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Payments Industry Needs to Find Common Ground on Tokenization

Tokens, that is, tokens for securing electronic payments, almost became a household word two weeks ago when Apple Inc. introduced Apple Pay, a mobile-payments service that will rely heavily on tokens when it launches next month. The concept of tokenization, however, has been around for quite some time in the payments industry. Now a public-private group concerned with advancing mobile payments says industry players need to agree on standards and coordinate several different tokenization solutions floating around the industry.

“The security of mobile payments has always been a top concern and one of the main barriers to widespread adoption of certain mobile and digital payment technologies,” Marianne Crowe, vice president of payment strategies at the Federal Reserve Bank of Boston and chairperson of the Mobile Payments Industry Workgroup (MPIW), said in a statement. “With the recent introductions of new platforms that use tokenization technologies, including Apple Pay, we are even more convinced of the need to evaluate the optimal approach to tokenization and determine how the payments industry can better coordinate efforts to protect consumers and businesses alike.”
The MPIW, whose members come from the Boston Fed, the Federal Reserve Bank of Atlanta, and private-sector payments and technology firms, this week released a summary of a meeting it held in June. At that meeting, according to an MPIW statement, the panel “found that developments in tokenization should instill confidence in a payments environment challenged by frequent data breaches and other payments fraud activity, but some hurdles to broad industry adoption of tokenization remain, particularly around standards and coordination of the different solutions.”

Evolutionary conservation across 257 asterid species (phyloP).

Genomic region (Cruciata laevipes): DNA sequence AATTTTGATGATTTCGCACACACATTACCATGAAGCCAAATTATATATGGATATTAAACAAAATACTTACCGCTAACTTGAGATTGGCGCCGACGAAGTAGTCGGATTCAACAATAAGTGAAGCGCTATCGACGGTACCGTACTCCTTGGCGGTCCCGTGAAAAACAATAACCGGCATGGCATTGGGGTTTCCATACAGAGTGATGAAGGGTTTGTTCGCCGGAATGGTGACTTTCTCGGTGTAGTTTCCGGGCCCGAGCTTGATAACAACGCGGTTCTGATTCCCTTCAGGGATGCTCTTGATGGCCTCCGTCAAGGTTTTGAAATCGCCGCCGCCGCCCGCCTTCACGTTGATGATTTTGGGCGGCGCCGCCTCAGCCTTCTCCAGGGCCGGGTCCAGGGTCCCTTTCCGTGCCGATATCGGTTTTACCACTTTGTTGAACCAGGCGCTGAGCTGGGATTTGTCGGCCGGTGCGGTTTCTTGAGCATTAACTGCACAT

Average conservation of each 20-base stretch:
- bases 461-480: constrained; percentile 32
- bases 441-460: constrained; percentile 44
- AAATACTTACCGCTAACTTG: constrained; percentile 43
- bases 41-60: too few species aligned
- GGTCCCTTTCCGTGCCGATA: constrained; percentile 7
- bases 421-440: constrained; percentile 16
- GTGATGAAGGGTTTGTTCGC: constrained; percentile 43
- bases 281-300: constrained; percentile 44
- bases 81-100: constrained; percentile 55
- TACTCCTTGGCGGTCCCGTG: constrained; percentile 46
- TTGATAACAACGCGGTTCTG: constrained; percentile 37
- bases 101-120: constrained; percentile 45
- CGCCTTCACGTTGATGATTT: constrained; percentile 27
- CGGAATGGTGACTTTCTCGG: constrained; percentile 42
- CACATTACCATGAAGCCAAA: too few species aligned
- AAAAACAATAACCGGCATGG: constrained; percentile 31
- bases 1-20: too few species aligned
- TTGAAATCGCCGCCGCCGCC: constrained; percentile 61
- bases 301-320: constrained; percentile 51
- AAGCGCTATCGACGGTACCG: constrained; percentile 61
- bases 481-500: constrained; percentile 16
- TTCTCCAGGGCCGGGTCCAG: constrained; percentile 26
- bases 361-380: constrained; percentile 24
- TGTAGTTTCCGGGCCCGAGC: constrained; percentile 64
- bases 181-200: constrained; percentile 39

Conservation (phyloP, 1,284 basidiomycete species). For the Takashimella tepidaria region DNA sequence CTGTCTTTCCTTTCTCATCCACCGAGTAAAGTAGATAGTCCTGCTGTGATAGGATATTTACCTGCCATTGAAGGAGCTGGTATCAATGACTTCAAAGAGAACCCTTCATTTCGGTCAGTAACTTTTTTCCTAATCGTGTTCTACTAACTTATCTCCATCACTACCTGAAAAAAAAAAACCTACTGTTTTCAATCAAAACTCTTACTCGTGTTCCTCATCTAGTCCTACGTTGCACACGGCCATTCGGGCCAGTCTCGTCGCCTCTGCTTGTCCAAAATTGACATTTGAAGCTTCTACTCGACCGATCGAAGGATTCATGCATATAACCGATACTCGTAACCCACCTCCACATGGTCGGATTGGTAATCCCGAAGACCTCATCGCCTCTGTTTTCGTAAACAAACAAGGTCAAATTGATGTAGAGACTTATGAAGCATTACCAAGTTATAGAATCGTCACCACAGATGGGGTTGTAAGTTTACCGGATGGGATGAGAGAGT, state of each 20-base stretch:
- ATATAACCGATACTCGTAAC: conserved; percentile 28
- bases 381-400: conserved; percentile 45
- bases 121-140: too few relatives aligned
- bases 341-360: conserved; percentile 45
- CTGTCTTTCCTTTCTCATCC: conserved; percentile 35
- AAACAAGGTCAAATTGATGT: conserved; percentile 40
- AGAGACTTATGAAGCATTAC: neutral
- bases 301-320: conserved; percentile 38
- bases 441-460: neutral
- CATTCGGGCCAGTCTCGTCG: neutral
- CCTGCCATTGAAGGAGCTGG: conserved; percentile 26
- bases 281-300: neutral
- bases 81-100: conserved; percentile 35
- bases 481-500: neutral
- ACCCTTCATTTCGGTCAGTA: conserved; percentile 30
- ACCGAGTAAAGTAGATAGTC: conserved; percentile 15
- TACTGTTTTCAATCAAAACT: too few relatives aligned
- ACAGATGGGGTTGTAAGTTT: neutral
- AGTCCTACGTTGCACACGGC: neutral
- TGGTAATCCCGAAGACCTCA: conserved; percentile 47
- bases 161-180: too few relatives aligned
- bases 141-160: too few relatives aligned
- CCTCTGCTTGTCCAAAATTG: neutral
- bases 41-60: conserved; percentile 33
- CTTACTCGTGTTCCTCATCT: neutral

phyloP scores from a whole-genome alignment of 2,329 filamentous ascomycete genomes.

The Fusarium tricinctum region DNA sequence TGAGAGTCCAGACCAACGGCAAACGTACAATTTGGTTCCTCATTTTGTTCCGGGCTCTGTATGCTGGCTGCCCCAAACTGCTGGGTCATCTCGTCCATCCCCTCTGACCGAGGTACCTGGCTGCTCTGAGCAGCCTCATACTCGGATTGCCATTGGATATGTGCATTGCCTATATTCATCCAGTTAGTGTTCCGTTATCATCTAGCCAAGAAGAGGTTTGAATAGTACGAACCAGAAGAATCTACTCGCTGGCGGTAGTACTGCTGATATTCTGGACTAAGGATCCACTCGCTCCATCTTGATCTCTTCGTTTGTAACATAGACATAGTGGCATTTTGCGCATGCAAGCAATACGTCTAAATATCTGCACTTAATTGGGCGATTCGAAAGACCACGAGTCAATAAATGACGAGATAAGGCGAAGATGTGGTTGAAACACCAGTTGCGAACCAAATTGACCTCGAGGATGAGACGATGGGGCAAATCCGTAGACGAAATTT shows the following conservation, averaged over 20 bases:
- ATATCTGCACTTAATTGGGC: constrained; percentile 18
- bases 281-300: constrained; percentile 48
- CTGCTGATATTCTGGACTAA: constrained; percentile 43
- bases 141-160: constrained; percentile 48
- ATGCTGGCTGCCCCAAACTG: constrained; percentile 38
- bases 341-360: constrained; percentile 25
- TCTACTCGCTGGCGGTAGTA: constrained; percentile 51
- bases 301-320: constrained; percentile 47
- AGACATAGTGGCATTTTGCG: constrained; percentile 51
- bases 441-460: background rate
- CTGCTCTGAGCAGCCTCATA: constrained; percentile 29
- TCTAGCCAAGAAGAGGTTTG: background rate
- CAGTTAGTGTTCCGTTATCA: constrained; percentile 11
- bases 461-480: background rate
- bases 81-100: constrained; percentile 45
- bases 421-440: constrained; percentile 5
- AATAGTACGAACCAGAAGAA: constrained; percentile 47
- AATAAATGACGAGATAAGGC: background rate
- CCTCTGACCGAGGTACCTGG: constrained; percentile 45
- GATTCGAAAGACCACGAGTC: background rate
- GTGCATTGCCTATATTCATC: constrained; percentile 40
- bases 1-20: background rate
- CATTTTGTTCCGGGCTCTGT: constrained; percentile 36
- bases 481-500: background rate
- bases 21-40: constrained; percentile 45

The MPIW defines tokenization “as the process of randomly generating a substitute value to replace sensitive information. When used in financial transactions, tokens can replace payment credentials—such as a bank account or credit/debit card numbers.” Removing these sensitive credentials from payment transactions can greatly increase data security. But, reflecting other fissures in the payments industry, tokenization is becoming a battleground of competing proposals.

For example, models under development include those from EMVCo, which is controlled by the payment card networks, and The Clearing House, which is controlled by banks. Other proposals have come from PCI Security Standards Council and the Accredited Standards Committee X9.

In a statement summarizing the June meeting, the MPIW said “members noted the challenges to developing common standards for tokenization, especially given the variety of models under well as the lack of consistent terminology around tokenization.” The MPIW plans to address these issues through a newly-formed tokenization subgroup.

The report lists nine key considerations for tokens. Among them are static versus dynamic tokens; tiering of tokens by venue and use; the prevention of fraudulently created tokens; how tokens affect payments infrastructure and interoperability; and the role of tokenization in host card emulation, a newer variant of near-field communication (NFC) technology that has attracted some support by mobile-wallet developers.

Source: Digital Transactions